Sheldon Keefe, Toronto Maple Leafs practice
Sheldon Keefe, Toronto Maple Leafs practice

After Sunday’s off day, Sheldon Keefe discussed the letdown of Game 4, the team’s mindset heading out on the road to Boston, the argument on the bench between William Nylander, Auston Matthews, and Mitch Marner, and the status of Matthews’ health.

What is your message to the group after the Game 4 loss?

Keefe: It is just about recognizing where we are at here. We are in here today recovering and meeting because we are still alive in this series. We have an opportunity now where the schedule has given us a couple of days — a recovery day, a chance to discuss some things, and a practice day tomorrow before we get out on the road in a building where we won the last time we were there.

There are reasons for optimism. We are trying to make sure the players are aware and it is front of mind. We have to recognize what is ahead and how difficult it is going to be, but at the same time, know that we are preparing to win one hockey game.

What has to change to get your game back on track?

Keefe: Special teams are the biggest thing, right? There is one area that really stood out last night. Our power play had a chance to really get us going in that first period. It failed to do so. That was the most disappointing part of the game—the urgency level wasn’t higher at that particular time. That is a big one.

This series and these games that we have been in are far closer than it may appear. We need little things to shift over into our favour, starting with special teams, whether we are one finished chance away or one extra save away. The one game we won in this series was the game in which we scored a power-play goal at an important time and got a penalty kill at an important time. We need something like that to shift in our favour. One fewer mistake and one more positive puck going the other way.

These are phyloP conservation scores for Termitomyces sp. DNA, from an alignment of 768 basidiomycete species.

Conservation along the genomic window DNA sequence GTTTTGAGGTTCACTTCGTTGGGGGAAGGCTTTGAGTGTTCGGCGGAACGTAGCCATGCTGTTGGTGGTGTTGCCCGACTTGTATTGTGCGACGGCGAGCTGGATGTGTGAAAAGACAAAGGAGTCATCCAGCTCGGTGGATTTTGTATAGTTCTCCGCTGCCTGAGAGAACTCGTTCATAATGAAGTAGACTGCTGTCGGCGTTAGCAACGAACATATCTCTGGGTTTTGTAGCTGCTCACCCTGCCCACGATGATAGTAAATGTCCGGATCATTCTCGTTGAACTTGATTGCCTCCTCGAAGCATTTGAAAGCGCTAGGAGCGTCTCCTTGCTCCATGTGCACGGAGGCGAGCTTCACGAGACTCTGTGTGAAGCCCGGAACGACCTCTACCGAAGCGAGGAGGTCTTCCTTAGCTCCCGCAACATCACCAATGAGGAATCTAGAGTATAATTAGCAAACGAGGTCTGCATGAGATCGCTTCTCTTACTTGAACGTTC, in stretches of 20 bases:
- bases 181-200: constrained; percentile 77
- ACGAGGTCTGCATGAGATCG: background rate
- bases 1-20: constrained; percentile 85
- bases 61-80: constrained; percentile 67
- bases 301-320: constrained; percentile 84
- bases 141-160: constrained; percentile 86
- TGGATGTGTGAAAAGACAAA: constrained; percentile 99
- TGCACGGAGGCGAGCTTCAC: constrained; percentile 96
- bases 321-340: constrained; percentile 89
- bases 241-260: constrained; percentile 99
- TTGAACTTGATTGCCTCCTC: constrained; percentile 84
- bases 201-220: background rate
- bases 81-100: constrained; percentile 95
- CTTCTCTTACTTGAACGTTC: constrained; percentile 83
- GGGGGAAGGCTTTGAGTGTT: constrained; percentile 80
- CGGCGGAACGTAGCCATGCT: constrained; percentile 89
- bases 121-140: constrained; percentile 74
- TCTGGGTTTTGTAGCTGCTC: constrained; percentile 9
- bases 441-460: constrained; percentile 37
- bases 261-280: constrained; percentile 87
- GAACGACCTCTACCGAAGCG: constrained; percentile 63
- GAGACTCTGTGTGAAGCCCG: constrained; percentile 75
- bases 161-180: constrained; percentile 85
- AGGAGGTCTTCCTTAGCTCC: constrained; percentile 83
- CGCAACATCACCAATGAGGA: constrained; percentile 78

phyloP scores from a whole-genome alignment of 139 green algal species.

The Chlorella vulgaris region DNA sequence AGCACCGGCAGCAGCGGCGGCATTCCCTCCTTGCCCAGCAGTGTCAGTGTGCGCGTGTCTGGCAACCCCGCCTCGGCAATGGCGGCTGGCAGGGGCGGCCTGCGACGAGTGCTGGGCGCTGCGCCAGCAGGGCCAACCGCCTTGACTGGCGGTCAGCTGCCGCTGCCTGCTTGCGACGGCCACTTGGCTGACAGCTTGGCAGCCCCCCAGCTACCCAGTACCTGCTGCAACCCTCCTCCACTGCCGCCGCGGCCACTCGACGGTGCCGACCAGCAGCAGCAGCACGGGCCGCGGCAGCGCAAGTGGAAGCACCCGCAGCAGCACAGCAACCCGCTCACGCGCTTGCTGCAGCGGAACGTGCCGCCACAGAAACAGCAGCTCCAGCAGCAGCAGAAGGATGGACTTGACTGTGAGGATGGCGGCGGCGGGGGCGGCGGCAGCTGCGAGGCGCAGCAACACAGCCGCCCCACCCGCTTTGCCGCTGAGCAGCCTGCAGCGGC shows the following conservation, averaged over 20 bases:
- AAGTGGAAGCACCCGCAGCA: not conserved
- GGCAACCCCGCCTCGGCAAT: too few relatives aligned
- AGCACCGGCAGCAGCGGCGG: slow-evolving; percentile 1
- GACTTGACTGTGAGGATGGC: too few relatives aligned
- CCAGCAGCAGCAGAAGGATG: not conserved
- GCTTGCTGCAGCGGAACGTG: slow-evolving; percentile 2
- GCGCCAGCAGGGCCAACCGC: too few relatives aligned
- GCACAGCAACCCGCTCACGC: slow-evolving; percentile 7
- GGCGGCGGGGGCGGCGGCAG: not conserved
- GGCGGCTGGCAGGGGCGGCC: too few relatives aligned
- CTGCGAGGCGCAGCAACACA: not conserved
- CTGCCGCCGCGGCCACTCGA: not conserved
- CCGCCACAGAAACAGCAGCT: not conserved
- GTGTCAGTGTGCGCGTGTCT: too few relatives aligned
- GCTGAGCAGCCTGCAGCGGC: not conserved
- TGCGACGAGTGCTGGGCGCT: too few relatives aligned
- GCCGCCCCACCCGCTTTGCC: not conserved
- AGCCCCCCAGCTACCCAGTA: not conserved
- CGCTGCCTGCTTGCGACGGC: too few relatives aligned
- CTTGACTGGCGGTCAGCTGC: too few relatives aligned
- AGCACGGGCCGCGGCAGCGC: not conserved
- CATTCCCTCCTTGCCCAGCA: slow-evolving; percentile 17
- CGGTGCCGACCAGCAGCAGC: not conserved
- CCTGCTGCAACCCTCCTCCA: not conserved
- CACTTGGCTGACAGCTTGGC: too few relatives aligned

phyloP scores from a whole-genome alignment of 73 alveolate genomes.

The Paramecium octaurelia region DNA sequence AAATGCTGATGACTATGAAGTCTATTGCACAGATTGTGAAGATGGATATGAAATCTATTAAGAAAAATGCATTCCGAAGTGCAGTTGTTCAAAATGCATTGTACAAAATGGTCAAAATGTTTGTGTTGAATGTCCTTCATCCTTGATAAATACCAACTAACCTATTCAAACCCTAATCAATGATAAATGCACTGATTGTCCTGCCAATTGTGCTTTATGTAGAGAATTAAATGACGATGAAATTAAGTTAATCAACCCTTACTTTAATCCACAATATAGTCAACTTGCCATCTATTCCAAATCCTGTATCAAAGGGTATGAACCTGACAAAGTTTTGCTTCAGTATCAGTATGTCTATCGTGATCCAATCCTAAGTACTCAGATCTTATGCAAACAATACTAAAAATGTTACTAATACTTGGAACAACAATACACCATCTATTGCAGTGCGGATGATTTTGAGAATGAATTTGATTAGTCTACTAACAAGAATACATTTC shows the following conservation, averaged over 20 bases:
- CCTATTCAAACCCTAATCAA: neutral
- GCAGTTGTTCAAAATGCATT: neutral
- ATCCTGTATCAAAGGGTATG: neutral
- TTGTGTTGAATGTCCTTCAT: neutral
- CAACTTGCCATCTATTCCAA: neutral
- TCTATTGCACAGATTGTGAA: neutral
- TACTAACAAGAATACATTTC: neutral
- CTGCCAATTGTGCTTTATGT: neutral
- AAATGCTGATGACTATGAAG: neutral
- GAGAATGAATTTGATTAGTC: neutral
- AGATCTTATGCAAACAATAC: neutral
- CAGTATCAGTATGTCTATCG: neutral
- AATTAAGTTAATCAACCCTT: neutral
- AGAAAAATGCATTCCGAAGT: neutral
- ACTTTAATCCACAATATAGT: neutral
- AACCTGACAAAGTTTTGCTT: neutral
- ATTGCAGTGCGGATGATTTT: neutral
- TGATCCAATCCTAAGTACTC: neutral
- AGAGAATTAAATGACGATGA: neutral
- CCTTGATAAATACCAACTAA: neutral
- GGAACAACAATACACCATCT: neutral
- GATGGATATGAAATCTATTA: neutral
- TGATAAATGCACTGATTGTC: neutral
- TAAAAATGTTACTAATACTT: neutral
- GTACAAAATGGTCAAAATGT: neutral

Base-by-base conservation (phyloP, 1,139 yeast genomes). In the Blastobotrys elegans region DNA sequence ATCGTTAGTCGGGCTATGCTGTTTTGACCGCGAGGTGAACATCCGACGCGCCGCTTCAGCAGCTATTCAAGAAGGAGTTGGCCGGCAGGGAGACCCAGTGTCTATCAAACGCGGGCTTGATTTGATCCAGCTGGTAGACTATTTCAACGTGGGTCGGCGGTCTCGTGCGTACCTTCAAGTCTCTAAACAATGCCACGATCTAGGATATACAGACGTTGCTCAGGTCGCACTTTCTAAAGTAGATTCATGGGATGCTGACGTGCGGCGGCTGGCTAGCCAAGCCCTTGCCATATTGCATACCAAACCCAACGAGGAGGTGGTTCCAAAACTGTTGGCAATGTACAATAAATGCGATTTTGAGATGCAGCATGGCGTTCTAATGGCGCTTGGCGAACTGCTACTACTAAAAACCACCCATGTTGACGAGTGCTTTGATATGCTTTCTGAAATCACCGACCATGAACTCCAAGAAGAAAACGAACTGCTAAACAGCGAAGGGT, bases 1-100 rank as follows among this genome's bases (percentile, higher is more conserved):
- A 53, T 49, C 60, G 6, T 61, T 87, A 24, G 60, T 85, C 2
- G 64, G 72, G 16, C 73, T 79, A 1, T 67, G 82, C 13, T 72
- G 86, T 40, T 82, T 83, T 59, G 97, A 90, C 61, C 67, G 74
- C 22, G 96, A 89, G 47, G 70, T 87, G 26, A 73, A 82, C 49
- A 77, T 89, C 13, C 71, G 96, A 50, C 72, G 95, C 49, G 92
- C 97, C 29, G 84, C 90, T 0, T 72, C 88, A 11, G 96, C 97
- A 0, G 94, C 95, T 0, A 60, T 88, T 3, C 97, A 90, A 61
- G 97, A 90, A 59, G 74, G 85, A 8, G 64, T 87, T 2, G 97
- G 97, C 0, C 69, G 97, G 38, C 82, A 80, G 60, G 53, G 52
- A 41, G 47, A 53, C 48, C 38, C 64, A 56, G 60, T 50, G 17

That is how close it is. Even last night, we were not performing well as a team at all. When we gave up the goal in the first period, the shots were 5-3 for us at that time. We had given up three shots in the first period. It is a lot closer than it appears. We just need to get things to move over onto our side of the ledger.

Are you looking for a different level of urgency and desperation? 

Keefe: If you have to talk about urgency and desperation at this time of year, you are in trouble. Last night, on our first power play, to me, it was the most disappointing area of the game in that sense — urgency and such — but otherwise, we have played hard and competed. Last night was not a great night for us, but we got 50 hits again in the game, and we only gave up 22 shots. You don’t do those things unless you are defending with some urgency and competing. I think we have been good in that regard.

It is less about recognizing you are facing elimination and more about looking at it as an opportunity to go in on the road, give ourselves some life in the series, and bring it back home for a chance to get it right.

Has there been any improvement in how Auston Matthews is feeling?

Keefe: Not much update there. Luckily, we have a couple of days here. We thought the last couple of days would help us. For whatever reason, it is not one of those everyday, run-of-the-mill illnesses that come and go. It has lingered. The effects have lingered and gotten worse when he gets on the ice and asserts himself. We have to manage that and give him the time that he needs. We are hopeful that it will turn.

Are you considering changes to the top power-play unit?